The first HBCUs were established in the North and were products of independent religious institutions or philanthropic Christian missionaries. The first two were Cheyney University (Pennsylvania), founded in 1837, and Wilberforce University (Ohio), founded in 1856. However, historically black colleges and universities cannot be examined without revisiting major legislations and court decisions that led to the birth of many and the death of a few. The First Morrill Act (also known as the National Land-Grant Colleges Act of 1862) made postsecondary education accessible to a broader population of American citizens. Ten years after this act was legislated, the Freedman's Bureau was established to provide support to a small number of HBCUs. The Second Morrill Act of 1890 led to the establishment of nineteen HBCUs. Although these three legislative acts provided an atmosphere for change, it was the segregation movement in the South that provided the impetus for black higher education, particularly with the 1896 Supreme Court decision in Plessy v. Ferguson, which ultimately established by law the right to set up separate but equal schools for blacks. This decision led to the expansion and growth of historically black colleges and universities.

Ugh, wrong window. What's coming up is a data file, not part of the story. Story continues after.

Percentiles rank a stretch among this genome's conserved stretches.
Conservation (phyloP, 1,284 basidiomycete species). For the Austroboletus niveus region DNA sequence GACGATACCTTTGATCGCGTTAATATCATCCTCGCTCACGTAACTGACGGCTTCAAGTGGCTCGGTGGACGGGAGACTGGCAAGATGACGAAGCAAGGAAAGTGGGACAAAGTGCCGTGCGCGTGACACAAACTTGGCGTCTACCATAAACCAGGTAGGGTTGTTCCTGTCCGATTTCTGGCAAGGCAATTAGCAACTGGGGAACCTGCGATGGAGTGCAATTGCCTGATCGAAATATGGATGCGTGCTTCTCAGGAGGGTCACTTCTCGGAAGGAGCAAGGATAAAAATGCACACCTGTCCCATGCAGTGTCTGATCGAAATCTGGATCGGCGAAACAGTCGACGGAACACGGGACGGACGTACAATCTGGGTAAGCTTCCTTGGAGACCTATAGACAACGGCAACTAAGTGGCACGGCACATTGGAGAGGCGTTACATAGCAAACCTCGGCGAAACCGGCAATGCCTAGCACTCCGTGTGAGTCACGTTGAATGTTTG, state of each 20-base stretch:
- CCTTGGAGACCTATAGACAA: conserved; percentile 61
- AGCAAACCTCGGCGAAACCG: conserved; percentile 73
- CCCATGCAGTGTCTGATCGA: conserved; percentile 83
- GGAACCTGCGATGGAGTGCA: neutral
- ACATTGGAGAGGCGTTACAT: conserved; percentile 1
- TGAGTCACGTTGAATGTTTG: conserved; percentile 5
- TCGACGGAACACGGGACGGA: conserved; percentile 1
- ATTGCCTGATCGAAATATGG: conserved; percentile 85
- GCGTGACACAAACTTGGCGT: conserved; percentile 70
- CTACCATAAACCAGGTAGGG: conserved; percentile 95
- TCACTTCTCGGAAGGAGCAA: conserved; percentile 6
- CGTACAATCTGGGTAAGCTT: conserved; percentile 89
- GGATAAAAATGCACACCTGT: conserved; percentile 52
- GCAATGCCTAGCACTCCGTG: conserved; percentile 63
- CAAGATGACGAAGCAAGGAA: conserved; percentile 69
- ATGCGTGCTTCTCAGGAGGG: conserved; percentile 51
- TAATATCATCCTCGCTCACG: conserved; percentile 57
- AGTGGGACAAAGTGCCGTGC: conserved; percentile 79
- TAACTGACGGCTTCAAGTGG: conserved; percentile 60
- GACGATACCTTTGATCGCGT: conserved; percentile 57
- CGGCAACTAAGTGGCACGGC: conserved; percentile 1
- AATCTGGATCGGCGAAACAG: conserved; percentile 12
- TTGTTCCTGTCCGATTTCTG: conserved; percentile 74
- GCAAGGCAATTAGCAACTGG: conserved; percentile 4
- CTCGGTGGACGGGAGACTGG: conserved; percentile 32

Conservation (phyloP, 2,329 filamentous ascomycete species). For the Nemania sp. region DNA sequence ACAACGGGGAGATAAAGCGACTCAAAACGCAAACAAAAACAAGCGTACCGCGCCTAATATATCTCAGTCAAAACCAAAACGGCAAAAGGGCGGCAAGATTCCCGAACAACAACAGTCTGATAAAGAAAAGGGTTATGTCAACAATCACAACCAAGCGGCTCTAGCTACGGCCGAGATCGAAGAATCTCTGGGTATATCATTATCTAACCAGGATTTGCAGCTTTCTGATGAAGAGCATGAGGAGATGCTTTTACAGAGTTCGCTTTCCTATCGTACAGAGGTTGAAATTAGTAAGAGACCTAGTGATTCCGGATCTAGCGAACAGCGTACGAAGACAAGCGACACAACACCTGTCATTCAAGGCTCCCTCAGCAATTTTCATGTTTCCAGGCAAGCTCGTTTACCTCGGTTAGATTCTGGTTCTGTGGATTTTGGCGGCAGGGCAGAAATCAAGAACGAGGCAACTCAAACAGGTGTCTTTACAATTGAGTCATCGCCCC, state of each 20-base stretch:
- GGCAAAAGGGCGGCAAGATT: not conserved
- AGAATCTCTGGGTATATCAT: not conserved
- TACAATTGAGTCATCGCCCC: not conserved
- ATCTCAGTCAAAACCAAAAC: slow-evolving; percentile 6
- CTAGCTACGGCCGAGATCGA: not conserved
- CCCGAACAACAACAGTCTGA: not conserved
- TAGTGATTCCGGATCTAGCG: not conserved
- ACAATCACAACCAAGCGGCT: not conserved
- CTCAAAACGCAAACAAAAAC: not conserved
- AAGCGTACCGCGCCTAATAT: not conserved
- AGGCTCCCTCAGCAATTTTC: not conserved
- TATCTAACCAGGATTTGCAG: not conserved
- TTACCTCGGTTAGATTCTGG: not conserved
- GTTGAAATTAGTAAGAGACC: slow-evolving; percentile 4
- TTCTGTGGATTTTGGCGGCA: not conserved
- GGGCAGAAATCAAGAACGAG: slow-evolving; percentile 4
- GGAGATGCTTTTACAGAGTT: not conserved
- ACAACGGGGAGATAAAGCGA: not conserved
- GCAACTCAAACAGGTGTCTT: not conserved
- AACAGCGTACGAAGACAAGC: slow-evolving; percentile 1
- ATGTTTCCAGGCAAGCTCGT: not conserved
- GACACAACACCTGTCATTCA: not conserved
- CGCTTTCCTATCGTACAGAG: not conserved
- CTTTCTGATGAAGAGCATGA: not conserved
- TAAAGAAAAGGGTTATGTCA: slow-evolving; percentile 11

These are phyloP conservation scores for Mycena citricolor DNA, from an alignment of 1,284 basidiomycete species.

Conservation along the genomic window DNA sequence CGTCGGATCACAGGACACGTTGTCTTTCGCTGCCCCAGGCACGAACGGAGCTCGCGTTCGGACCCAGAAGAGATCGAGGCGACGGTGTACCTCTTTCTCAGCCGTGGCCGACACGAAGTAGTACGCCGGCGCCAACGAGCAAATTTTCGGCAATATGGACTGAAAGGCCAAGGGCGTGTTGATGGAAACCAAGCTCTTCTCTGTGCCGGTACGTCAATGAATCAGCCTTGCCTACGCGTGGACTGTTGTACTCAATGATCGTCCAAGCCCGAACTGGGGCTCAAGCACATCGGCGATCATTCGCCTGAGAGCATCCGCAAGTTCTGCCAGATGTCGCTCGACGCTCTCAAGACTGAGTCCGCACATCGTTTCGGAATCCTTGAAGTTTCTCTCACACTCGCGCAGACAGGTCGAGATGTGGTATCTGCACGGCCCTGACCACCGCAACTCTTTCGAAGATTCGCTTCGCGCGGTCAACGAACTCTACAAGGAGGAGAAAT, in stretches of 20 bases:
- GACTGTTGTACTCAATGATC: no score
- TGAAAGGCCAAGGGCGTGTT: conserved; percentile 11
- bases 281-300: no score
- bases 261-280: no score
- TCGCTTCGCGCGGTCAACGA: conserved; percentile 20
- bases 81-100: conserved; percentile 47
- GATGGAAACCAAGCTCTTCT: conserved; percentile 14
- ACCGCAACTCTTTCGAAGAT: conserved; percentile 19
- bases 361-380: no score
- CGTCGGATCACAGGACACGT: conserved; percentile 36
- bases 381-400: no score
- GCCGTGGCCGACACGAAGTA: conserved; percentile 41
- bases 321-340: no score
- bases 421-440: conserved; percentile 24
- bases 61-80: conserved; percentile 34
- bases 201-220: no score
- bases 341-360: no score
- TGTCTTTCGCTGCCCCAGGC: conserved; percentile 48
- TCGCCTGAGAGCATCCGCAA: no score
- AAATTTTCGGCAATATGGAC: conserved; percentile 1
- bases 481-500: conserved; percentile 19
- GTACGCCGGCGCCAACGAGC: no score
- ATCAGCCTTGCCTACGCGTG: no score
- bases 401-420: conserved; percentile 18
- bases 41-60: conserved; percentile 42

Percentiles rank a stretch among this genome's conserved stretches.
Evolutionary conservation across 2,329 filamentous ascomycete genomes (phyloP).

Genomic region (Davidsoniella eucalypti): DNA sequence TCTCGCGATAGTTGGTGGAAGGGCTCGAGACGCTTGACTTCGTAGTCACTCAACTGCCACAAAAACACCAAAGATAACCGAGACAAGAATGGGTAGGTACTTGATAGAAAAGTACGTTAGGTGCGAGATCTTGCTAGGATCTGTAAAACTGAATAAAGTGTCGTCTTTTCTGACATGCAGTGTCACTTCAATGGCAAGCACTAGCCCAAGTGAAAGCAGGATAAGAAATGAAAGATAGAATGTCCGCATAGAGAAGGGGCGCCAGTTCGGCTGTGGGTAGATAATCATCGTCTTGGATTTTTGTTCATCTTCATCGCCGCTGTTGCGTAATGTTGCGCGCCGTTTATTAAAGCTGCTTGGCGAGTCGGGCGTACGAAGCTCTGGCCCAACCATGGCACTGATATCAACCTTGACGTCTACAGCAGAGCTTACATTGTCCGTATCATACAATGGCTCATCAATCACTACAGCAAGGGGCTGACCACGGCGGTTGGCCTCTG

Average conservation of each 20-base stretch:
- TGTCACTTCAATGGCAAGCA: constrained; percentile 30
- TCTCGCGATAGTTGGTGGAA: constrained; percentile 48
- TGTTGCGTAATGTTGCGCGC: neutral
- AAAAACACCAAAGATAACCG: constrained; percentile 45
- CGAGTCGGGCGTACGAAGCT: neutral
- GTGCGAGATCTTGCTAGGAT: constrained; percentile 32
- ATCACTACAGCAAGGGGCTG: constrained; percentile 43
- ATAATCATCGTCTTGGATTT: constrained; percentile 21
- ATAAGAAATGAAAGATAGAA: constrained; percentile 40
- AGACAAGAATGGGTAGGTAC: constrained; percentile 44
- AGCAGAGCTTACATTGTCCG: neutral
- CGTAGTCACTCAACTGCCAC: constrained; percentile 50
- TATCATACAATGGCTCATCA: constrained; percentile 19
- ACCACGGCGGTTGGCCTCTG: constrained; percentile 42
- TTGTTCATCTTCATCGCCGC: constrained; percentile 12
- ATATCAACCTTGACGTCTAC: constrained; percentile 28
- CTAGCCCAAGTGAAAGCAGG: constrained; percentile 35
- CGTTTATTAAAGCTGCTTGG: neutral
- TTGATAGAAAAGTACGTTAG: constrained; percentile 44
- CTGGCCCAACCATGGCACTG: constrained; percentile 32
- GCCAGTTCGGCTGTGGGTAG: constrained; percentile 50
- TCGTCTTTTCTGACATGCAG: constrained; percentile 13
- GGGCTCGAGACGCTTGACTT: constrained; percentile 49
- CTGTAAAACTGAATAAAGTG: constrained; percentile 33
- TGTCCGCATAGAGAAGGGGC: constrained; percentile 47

Historically black colleges and universities increased from one in 1837 to more than 100 in 1973. Most of these colleges were founded after the Plessyv. Ferguson decision. According to Jacqueline Fleming, "the majority of black public colleges, then, evolved out of state desires to avoid admitting blacks to existing white institutions" . On May 17, 1954, the Supreme Court ruled in Brown v. Board of Education of Topeka, Kansas that separate education for blacks in public schools was unconstitutional because separate facilities are inherently unequal. This decision, which ended de jure racial segregation in public schools, also impacted higher education, as states were required to dismantle dual systems of higher education. This required predominantly white institutions (PWIs) to open their doors to black students, who prior to this time could not attend these institutions.